Judge dismisses Stair's charges

The Press and Standard/July 5, 2002
By Libby Roerig

Colleton County Chief Magistrate Richard Wood dismissed two of the four charges facing accused minister Ralph G. Stair Tuesday afternoon at a preliminary hearing in his office.

Stair, 69, was arrested on May 16 and charged with two counts of breach of trust and two counts of criminal sexual conduct in the second degree. The preacher is being held at the Colleton County Detention Center after 14th Judicial Circuit Court Judge denied his bond on May 22.

The self-proclaimed prophet, who preaches over AM and short-wave radio to a worldwide audience of followers, has an Internet-based ministry that crosses international lines. Additionally, Stair operates approximately 100-person strong religious community in Canadys, called Overcomer Ministry, for which its residents must sell all their worldly possessions and sever ties with family members and friends before entering.

After being delayed nearly two hours for the hearing, State Law Enforcement Division (SLED) Investigator Travis Avant addressed the two breach of trust charges. Brought on behalf of former followers Lawrence and Linda Skenandore, who left the farm in November, 2000, after being there only a few months, say they gave Stair their retirement savings with the understanding that these funds, some $3,079.07 and $26,556.40, would be invested for them, Avant said. When the time came to file taxes this year, the complainants discovered the cash was not invested in their names, but in that of Faith Cathedral Fellowship, and organization the Skenandores did not know even existed at the time.

But Stair's attorneys, brothers Joenathan and Mathis Chaplin, paint a different picture of the Skenandores. Saying the Skenandores know they were giving money to the church and not a man, Mathis Chaplin accused the couple of running a money laundering scheme in which they make a charitable donation, claim it as a deduction on their taxes and then ask for the cash back without reporting the money received on their taxes again.

Mathis Chaplin presented cancelled checks showing when the Skenandores left the community, Stair gave them $27,000. Though Avant acknowledged this information, he said the law does not. The fact that any amount of money was returned does not change the fact that the Skenandores feel they were tricked out of their money, Avant said.

"Would your church give back every dime you've ever given?" asked Mathis Chaplin of Avant. "He's (Lawrence Skenandore) trying to take out his pound of flesh from his former minister."

Making a motion for Wood to dismiss the charges, Mathis Chaplin attacked Avant's work on the case.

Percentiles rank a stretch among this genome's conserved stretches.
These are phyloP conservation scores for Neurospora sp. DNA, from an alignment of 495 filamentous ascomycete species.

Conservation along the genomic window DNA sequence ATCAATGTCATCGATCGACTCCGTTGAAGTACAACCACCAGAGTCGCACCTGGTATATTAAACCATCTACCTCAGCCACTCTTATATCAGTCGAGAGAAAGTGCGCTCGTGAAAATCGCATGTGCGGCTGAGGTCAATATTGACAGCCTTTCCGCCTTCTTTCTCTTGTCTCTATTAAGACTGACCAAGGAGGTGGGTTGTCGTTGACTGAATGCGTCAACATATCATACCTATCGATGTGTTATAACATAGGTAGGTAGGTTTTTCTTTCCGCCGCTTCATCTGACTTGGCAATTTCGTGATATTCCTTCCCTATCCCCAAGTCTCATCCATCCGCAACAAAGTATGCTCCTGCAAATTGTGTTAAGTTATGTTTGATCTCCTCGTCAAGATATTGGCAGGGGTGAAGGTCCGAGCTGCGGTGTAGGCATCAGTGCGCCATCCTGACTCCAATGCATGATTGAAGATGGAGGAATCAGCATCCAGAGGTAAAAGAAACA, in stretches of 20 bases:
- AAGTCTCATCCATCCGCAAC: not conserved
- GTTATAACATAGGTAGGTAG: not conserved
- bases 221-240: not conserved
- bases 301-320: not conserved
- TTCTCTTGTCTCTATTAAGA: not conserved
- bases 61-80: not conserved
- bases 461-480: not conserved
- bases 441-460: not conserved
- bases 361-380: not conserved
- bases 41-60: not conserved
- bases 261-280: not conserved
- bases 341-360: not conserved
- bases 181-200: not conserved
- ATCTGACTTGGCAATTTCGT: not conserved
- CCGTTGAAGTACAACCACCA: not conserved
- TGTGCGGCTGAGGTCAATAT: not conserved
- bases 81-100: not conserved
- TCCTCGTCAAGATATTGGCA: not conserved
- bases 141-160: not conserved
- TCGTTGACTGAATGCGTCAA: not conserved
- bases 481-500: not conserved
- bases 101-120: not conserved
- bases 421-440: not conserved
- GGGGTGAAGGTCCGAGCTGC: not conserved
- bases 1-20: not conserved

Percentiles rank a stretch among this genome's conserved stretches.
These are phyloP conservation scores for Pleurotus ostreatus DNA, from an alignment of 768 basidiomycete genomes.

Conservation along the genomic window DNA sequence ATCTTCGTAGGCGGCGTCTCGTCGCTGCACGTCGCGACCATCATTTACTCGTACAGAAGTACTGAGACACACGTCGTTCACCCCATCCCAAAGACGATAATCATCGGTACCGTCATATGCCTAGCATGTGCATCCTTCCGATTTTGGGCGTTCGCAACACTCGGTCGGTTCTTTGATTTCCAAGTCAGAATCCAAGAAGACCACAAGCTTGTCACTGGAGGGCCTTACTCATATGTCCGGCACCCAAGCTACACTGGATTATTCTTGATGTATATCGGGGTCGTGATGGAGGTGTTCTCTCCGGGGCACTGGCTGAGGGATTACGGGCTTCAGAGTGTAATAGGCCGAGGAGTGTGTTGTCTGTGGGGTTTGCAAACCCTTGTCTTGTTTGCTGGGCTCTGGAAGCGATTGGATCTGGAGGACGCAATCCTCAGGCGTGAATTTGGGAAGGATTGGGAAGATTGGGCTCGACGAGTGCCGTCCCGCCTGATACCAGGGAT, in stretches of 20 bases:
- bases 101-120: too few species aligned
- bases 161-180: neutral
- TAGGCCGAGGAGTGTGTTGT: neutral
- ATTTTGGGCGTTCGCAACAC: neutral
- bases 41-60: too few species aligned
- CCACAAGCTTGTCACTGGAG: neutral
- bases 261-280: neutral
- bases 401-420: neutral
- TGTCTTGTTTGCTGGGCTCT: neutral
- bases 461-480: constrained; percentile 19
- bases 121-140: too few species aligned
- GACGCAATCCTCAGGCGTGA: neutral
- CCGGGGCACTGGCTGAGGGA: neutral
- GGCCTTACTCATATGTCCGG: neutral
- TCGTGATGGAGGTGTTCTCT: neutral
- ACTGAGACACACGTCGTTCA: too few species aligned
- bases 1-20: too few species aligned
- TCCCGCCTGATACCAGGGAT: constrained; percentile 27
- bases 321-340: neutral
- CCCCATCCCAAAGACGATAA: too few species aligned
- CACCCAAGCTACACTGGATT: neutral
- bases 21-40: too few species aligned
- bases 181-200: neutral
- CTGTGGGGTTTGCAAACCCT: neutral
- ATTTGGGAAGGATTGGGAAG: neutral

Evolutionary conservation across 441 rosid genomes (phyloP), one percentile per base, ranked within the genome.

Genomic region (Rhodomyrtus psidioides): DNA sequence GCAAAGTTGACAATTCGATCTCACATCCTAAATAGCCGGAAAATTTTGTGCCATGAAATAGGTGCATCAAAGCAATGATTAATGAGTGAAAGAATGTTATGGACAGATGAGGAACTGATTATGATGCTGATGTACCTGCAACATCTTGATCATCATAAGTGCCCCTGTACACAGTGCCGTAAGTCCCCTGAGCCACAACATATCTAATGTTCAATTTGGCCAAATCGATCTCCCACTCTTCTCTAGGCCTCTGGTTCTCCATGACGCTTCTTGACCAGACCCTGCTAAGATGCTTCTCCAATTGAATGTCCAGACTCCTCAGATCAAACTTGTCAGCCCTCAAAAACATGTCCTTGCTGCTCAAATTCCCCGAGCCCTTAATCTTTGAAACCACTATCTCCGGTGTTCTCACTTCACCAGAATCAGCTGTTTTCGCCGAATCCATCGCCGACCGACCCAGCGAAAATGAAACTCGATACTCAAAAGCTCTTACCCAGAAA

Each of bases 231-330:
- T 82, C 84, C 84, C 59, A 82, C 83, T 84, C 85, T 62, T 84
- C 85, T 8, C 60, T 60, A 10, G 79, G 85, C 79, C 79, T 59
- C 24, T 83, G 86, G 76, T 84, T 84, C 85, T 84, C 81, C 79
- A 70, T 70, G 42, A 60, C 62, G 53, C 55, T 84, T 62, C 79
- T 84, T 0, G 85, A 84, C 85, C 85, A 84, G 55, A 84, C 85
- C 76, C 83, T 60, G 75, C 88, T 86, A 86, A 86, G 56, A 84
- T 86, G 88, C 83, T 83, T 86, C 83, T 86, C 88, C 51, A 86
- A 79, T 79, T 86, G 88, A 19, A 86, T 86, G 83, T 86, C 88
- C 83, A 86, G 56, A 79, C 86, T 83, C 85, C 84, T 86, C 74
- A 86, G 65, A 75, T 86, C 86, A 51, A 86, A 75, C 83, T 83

"The investigation was not thorough and you have not shown probable cause to bring these charges," Mathis Chaplin said "They are using you as a hammer to attack R.G. Stair in a fraudulent scheme."

Wood dismissed the two financial charges.

Concerning the criminal sexual conduct charges, Avant read the victim's statements, which contained explicit sexual content detailing several encounters between the minister and the women. Avant also described the physical and mental fear the girls had of the minister that led to their involvement with him.

Saying the affairs were between two legal adults and were completely consensual, Mathis Chaplin argued that Stair "made a full disclosure to a packed church" about the encounters. Though Avant claimed this confession was not a full disclosure" as Mathis Chaplin said, the investigator said the victims did not contradict Stair during the acts because of fear.

Pointing out that one of the victims admitted to lying to Stair about being on her menstrual cycle to keep from having sex with the minister, Joenathan Chaplin said she was not a reliable witness.

Again saying Avant did not have enough evidence to warrant these charges, Mathis Chaplin made reference to case law. Avant, Pointing out he was not a lawyer, reminded Mathis Chaplin that the hearing was only a preliminary one.

The criminal sexual conduct charges were bound over to the grand jury. Though Wood dismissed the breach of trust charges, the state still has the option of direct indictment through the grand jury.

None of the state's complainants were present at the preliminary hearing, but Avant assured the court that they would be willing to testify in the criminal proceedings.

Aside from these charges facing Stair, the minister has also been confronted with allegations of neglect from family members of a follower who recently died at the community. An autopsy revealed Stanley Crawford Bean, 27, died of cerebral herniation of Tuesday, May 28, according to Chief Deputy Coroner Willard Long.

"I believe foul play is involved. He walks in there healthy and comes out on a stretcher," said George Bean, Stan Bean's father. "I really have the feeling myself that something was done to Stan to make him have a hemorrhage of the brain."

But Teresa Stair, who is the minister's wife, explained that her church doesn't believe in medical care and Stan Bean wanted to die.

"He (Bean) wanted to go," she said in an earlier interview. "He really wanted to be with the Lord. He said, 'Sister Stair, I am so happy if I am going to be with the Lord.'"

In another death-related case, SLED last week exhumed the remains of a baby found at The body has been autopsied and the investigation into the cause of death concerning the baby is ongoing.

Though Buckner denied Stair's bond, the defendant will have the opportunity to file for another hearing at the next term of circuit court, which begins July 29.

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